Starting is either by kick or electric foot; the former on the right and the latter on the left where Honda’s design team have even taken the opportunity to add an alloy cover which imparts a subliminal period look. Keeping that theme running on the right are a pair of braided steel oil lines which again shout 50s special. With a wet sump motor there’d be no need for such ostentatious plumbing and arguably on a dry sump motor such as this their visual impact could have been minimised but of course Honda is once again peddling retro here.
The XBR’s two-into-two silencer has been binned in favour of a single reverse cone megaphone chrome unit which once again looks very period.
The fact that it has an outlet to atmosphere larger than a drinking straw suggests it might even make a decent sound as well. Completing the café racer tick box are a pair of flanged alloy DID wheels rims which look the part with that all important deeper profile supposedly necessary to keep the wheels of a super-fast sports bike true under power.
Today’s test ride is through the winding roads of North Lincolnshire and I cannot think of better roads for the GB. Jumping into that custom covered single seat it immediately feels right and the material used gives just the right amount of grip. The footpegs are moderately high and rear set but not uncomfortably so.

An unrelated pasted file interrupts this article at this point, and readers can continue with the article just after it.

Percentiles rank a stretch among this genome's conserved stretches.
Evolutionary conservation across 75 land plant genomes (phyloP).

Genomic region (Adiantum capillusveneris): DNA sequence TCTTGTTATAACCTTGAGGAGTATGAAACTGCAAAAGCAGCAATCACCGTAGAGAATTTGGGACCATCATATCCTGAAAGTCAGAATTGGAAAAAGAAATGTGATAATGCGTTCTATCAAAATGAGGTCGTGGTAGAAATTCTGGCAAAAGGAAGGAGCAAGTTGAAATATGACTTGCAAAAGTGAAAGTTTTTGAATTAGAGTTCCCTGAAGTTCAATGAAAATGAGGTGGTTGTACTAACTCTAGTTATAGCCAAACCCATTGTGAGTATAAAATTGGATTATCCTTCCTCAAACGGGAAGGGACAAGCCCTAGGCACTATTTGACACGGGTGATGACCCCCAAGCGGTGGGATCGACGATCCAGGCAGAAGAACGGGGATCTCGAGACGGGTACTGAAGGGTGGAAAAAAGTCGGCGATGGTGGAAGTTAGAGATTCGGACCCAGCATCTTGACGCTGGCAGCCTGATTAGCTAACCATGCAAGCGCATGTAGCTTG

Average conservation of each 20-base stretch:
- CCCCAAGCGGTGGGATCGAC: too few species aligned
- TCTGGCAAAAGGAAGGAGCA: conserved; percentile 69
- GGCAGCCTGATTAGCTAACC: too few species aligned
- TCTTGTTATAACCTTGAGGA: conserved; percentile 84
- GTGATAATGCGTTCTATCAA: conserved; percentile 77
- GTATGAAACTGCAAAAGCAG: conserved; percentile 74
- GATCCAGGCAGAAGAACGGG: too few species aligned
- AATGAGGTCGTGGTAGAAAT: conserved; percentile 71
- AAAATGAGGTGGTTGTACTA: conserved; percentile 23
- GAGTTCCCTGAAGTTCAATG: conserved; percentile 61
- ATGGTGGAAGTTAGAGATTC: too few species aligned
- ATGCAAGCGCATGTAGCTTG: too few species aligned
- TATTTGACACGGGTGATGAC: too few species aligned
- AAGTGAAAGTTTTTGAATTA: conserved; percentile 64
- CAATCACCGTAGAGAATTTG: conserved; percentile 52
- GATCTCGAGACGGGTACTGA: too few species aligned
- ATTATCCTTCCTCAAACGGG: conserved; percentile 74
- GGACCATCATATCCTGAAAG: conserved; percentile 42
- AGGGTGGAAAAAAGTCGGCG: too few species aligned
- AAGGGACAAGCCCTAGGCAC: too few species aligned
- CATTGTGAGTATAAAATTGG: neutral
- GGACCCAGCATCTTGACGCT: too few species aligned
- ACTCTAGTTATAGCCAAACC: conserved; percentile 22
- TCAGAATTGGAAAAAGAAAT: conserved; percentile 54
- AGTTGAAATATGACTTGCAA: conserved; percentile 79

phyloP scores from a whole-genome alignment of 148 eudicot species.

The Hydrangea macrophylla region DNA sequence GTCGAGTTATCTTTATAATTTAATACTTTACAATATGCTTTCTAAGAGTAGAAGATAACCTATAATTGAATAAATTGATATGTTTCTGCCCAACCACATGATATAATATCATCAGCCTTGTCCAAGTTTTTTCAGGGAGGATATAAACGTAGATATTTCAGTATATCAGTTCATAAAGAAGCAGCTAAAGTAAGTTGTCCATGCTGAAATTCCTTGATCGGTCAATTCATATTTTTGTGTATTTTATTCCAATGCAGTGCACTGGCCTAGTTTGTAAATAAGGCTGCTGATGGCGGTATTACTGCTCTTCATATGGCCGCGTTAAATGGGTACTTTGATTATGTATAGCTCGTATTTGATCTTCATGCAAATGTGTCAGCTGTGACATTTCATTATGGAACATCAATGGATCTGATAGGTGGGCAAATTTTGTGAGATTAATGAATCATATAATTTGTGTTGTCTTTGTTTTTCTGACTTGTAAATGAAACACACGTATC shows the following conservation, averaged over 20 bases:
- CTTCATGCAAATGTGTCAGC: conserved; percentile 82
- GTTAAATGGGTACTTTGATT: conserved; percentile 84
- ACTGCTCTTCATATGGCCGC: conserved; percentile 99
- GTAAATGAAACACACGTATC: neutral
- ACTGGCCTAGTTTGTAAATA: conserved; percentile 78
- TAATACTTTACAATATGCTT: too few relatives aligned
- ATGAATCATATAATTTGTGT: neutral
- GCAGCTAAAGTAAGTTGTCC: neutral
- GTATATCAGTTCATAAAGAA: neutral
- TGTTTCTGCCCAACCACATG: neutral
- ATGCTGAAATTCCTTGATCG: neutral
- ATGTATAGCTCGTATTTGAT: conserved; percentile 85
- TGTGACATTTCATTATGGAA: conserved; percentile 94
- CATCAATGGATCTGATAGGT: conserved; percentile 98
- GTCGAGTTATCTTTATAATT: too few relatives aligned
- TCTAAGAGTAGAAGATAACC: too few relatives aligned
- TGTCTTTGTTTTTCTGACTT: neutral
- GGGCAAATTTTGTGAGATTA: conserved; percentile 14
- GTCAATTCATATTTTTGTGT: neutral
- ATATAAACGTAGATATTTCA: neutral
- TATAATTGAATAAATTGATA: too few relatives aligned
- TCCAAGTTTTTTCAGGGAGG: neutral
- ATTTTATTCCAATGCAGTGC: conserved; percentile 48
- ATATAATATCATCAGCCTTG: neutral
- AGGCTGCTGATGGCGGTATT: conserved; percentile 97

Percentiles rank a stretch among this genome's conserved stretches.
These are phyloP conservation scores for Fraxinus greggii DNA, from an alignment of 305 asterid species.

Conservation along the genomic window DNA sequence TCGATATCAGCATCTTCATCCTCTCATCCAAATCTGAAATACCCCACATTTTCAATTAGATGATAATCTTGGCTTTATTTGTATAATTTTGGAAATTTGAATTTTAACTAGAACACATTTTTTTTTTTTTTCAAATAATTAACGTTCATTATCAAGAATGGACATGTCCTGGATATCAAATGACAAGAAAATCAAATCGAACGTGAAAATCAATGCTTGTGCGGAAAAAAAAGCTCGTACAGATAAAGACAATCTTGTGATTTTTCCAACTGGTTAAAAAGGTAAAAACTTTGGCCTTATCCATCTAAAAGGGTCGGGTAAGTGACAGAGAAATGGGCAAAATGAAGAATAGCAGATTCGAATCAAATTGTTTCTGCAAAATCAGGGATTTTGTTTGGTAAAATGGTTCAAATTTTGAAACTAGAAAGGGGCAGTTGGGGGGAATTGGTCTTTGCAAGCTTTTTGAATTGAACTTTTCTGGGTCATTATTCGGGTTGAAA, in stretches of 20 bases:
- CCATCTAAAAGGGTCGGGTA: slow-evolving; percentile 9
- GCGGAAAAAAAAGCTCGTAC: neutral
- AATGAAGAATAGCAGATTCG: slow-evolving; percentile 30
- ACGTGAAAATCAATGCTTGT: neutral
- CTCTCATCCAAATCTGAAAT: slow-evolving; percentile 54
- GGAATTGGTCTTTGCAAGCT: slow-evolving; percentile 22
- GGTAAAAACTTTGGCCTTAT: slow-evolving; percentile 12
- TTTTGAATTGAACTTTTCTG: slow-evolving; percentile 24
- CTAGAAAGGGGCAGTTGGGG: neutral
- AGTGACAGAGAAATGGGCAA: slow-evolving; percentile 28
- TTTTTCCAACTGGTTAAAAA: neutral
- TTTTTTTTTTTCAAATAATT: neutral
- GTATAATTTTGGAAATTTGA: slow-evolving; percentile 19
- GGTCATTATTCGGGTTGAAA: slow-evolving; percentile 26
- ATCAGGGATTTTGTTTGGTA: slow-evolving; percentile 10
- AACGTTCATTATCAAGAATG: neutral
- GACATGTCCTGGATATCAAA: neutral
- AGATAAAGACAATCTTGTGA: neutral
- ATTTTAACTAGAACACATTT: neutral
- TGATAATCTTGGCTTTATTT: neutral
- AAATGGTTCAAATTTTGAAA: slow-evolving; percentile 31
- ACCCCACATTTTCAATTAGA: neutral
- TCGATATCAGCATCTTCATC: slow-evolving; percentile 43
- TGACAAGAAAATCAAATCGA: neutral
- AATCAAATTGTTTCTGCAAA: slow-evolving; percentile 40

The seat foam compresses just a little to feel even more comfortable. The set-up is sporty without being cramped. Eagle-eyed readers will have spotted the bars aren’t standard GB500 issue; owner Kevin has swapped the originals for a pair of higher CBX550 bars for comfort. They work nicely too but, from a personal viewpoint, I’d like to sample the originals and see if I could get on with them. The engine starts on the button without a moment’s hesitation and the RFVC head rustles away pleasantly to itself. Just like Yamaha’s pioneering XT500 there are none of the rattles, clattering or chirping sounds you associate with the top-end of British singles. Considered design rather than financial compromises makes for quiet motors.
With the super light clutch in and the reverse gear lever tapped down into first we’re off and rapidly picking up speed. The acceleration isn’t manic and I’m confident my air-cooled RD350 would happily keep up with the GB but the way it makes power is impressive. I have to continually remind myself that this is a big single and not a multi-pot UJM. Okay, for some this might suggest the bike is over sanitised or homogenised but do you really want to feel white finger-inducing vibration through the bars, blurred vision or the prospect of peripheral parts falling off?